Assessment of Machine Learning-Based Audiovisual Quality Predictors: Why Uncertainty Matters
21 Apr 2021-ACM Transactions on Multimedia Computing, Communications, and Applications (ACMPUB27New York, NY, USA)-Vol. 17, Iss: 2, pp 1-22
TL;DR: In this paper, the authors raise some fundamental questions about the current approach of ML-based model development for audiovisual quality assessment and signal processing for multimedia communication in general.
Abstract: Quality assessment of audiovisual (AV) signals is important from the perspective of system design, optimization, and management of a modern multimedia communication system. However, automatic prediction of AV quality via the use of computational models remains challenging. In this context, machine learning (ML) appears to be an attractive alternative to the traditional approaches. This is especially when such assessment needs to be made in no-reference (i.e., the original signal is unavailable) fashion. While development of ML-based quality predictors is desirable, we argue that proper assessment and validation of such predictors is also crucial before they can be deployed in practice. To this end, we raise some fundamental questions about the current approach of ML-based model development for AV quality assessment and signal processing for multimedia communication in general. We also identify specific limitations associated with the current validation strategy which have implications on analysis and comparison of ML-based quality predictors. These include a lack of consideration of: (a) data uncertainty, (b) domain knowledge, (c) explicit learning ability of the trained model, and (d) interpretability of the resultant model. Therefore, the primary goal of this article is to shed some light into mentioned factors. Our analysis and proposed recommendations are of particular importance in the light of significant interests in ML methods for multimedia signal processing (specifically in cases where human-labeled data is used), and a lack of discussion of mentioned issues in existing literature.
13 Aug 2016
TL;DR: XGBoost as discussed by the authors proposes a sparsity-aware algorithm for sparse data and weighted quantile sketch for approximate tree learning to achieve state-of-the-art results on many machine learning challenges.
Abstract: Tree boosting is a highly effective and widely used machine learning method. In this paper, we describe a scalable end-to-end tree boosting system called XGBoost, which is used widely by data scientists to achieve state-of-the-art results on many machine learning challenges. We propose a novel sparsity-aware algorithm for sparse data and weighted quantile sketch for approximate tree learning. More importantly, we provide insights on cache access patterns, data compression and sharding to build a scalable tree boosting system. By combining these insights, XGBoost scales beyond billions of examples using far fewer resources than existing systems.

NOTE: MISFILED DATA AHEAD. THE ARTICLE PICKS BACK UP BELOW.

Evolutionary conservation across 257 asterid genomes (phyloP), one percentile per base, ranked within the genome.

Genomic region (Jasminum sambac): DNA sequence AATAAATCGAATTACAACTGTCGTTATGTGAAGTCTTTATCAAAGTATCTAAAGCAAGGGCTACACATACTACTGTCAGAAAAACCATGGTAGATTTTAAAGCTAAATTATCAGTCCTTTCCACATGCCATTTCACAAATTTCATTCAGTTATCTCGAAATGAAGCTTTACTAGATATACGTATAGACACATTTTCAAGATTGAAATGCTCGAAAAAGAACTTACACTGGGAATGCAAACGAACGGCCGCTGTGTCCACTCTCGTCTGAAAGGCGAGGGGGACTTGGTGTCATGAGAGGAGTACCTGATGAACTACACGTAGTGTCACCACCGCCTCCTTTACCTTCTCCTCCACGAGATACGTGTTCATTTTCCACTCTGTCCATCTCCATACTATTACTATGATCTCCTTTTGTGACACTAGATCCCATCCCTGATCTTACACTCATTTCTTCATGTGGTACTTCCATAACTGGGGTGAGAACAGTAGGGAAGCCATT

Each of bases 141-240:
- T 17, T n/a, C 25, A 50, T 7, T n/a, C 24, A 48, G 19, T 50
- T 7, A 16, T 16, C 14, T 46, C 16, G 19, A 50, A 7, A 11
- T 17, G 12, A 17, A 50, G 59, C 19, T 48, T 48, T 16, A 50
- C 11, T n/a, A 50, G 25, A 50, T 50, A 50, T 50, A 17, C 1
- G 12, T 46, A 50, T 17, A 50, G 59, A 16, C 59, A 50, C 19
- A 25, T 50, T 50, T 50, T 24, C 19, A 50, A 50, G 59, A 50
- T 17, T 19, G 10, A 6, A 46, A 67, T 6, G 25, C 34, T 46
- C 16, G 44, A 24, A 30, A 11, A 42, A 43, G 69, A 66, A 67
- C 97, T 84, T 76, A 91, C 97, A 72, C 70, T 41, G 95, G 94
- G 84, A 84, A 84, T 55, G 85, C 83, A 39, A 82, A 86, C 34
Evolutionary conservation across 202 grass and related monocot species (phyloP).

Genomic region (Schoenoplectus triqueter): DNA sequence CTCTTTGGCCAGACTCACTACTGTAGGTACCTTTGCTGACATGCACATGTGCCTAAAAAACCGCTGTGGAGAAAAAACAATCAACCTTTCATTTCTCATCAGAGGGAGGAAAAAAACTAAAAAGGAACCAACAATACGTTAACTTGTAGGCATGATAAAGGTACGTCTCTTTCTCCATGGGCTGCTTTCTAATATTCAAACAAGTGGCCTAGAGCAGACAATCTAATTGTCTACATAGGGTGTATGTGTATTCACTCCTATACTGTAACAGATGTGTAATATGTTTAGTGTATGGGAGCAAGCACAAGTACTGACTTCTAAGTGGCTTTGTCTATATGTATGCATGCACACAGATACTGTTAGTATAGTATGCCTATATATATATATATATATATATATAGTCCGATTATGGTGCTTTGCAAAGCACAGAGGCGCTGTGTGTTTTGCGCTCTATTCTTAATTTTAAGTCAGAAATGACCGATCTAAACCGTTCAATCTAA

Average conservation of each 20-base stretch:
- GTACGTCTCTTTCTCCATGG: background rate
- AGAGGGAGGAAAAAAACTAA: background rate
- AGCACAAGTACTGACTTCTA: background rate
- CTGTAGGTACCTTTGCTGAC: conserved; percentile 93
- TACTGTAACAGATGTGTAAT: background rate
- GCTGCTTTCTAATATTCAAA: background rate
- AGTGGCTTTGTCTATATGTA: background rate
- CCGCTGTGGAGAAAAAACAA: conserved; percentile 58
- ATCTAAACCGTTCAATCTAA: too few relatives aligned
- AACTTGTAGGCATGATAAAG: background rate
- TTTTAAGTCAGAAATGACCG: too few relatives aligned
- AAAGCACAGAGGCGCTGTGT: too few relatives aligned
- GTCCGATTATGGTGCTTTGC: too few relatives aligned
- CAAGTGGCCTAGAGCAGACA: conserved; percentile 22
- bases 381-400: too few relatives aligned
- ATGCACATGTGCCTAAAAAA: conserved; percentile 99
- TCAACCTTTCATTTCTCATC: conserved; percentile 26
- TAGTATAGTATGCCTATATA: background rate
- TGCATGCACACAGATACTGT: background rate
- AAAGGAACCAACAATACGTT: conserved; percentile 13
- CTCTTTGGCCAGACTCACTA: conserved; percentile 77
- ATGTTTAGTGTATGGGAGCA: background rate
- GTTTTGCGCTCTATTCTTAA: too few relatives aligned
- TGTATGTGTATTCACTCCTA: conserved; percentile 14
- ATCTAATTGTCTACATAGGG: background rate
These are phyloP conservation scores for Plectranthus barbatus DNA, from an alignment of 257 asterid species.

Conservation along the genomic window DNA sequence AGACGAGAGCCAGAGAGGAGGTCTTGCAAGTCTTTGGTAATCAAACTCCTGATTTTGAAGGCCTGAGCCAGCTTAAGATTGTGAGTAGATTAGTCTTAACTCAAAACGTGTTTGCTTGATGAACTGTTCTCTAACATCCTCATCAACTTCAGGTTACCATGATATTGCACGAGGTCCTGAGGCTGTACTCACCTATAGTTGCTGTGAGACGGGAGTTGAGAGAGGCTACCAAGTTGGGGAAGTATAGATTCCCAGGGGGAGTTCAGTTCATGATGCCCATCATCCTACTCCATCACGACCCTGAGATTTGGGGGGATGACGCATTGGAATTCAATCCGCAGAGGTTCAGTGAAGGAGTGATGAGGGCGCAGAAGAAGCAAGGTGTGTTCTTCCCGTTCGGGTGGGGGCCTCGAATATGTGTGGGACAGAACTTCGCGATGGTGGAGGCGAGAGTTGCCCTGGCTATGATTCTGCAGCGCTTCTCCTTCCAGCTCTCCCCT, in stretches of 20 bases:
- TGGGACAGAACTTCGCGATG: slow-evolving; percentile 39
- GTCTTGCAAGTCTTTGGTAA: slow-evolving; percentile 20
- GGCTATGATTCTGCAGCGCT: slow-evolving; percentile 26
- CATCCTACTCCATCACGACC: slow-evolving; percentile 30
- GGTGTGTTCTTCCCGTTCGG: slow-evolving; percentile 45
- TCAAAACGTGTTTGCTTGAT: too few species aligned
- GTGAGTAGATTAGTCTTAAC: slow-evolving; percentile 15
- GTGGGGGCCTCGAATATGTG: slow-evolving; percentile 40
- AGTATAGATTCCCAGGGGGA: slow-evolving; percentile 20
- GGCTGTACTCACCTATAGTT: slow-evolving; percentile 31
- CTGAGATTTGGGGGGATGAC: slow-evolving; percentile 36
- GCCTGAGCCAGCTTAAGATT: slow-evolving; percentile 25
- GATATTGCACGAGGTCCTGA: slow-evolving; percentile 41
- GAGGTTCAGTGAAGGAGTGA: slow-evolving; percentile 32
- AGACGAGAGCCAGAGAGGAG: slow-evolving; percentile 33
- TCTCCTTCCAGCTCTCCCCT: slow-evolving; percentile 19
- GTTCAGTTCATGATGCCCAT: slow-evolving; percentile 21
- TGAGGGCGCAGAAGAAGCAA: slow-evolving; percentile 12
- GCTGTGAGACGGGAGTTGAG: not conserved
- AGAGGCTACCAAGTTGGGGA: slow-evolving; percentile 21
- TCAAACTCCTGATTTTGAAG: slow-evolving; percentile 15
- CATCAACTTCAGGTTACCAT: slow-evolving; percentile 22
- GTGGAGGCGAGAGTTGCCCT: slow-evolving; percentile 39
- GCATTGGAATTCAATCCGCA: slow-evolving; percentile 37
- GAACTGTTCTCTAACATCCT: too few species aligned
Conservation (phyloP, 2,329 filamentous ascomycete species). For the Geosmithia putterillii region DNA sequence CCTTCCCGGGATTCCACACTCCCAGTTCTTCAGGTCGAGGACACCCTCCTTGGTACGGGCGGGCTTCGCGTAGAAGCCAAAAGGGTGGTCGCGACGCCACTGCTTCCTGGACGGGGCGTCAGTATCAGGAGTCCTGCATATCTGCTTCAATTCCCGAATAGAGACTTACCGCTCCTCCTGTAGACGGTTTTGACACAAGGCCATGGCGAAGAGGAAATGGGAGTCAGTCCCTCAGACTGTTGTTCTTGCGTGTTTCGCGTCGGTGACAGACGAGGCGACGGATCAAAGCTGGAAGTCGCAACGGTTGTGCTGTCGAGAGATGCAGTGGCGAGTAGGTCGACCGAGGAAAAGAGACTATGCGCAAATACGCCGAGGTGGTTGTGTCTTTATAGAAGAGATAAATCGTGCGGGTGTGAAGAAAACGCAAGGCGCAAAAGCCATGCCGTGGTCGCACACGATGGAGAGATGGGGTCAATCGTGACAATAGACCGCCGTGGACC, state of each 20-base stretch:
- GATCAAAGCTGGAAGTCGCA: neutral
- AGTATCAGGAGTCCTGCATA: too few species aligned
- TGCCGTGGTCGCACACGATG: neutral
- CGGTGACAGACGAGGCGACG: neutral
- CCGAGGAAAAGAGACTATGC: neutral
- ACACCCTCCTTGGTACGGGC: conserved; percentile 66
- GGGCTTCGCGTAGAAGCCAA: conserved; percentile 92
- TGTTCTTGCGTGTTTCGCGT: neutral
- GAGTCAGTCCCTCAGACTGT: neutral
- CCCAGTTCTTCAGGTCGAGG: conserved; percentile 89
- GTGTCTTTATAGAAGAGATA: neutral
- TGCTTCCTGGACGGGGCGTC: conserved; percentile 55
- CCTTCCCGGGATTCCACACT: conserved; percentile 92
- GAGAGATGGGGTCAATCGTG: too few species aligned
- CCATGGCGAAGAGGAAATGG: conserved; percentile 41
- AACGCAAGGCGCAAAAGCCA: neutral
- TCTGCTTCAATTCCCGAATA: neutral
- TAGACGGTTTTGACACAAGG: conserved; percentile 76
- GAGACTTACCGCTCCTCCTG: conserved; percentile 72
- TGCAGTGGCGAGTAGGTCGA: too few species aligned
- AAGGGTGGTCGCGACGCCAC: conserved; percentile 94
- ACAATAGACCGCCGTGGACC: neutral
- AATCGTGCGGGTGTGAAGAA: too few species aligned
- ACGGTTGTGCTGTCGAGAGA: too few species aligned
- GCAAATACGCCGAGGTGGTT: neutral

TL;DR: A considerable portion of the present memoir is devoted to the expansion and fuller development of Galton's ideas, particularly their application to the problem of bi-parental inheritance as mentioned in this paper.
Abstract: There are few branches of the Theory of Evolution which appear to the mathematical statistician so much in need of exact treatment as those of Regression, Heredity, and Panmixia. Round the notion of panmixia much obscurity has accumulated, owing to the want of precise definition and quantitative measurement. The problems of regression and heredity have been dealt with by Mr. Francis Galton in his epochmaking work on ‘Natural Inheritance,’ but, although he has shown exact methods of dealing, both experimentally and mathematically, with the problems of inheritance, it does not appear that mathematicians have hitherto developed his treatment, or that biologists and medical men have yet fully appreciated that he has really shown how many of the problems which perplex them may receive at any rate a partial answer. A considerable portion of the present memoir will be devoted to the expansion and fuller development of Mr. Galton’s ideas, particularly their application to the problem of bi-parental inheritance . At the same time I shall endeavour to point out how the results apply to some current biological and medical problems. In the first place, we must definitely free our minds, in the present state of our knowledge of the mechanism of inheritance and reproduction, of any hope of reaching a mathematical relation expressing the degree of correlation between individual parent and individual offspring. The causes in any individual case of inheritance are far too complex to admit of exact treatment; and up to the present the classification of the circumstances under which greater or less degrees of correlation between special groups of parents and offspring may be expected has made but little progress. This is largely owing to a certain prevalence of almost metaphysical speculation as to the causes of heredity, which has usurped the place of that careful collection and elaborate experiment by which alone sufficient data might have been accumulated, with a view to ultimately narrowing and specialising the circumstances under which correlation was measured. We must proceed from inheritance in the mass to inheritance in narrower and narrwoer classes, rather than attempt to build up general rules on the observation of individual instances. Shortly, we must proceed by the method of statistics, rather than by the consideration of typical cases. It may seem discouraging to the medical practitioner, with the problem before him of inheritance in a particular family, to be told that nothing but averages, means, and probabilities with regard to large classes can as yet be scientifically dealt with ; but the very nature of the distribution of variation, whether healthy or morhid, seems to indicate that we are dealing with that sphere of indefinitely numerous small causes, which in so many other instances has shown itself only amenable to the calculus of chance, and not to any analysis of the individual instance. On the other hand, the mathematical theory wall be of assistance to the medical man by answering, inter alia, in its discussion of regression the problem as to the average effect upon the offspring of given degrees of morbid variation in the parents. It may enable the physician, in many cases, to state a belief based on a high degree of probability, if it offers no ground for dogma in individual cases. One of the most noteworthy results of Mr. Francis Galton’s researches is his discovery of the mode in which a population actually reproduces itself by regression and fraternal variation. It is with some expansion and fuller mathematical treatment of these ideas that this memoir commences.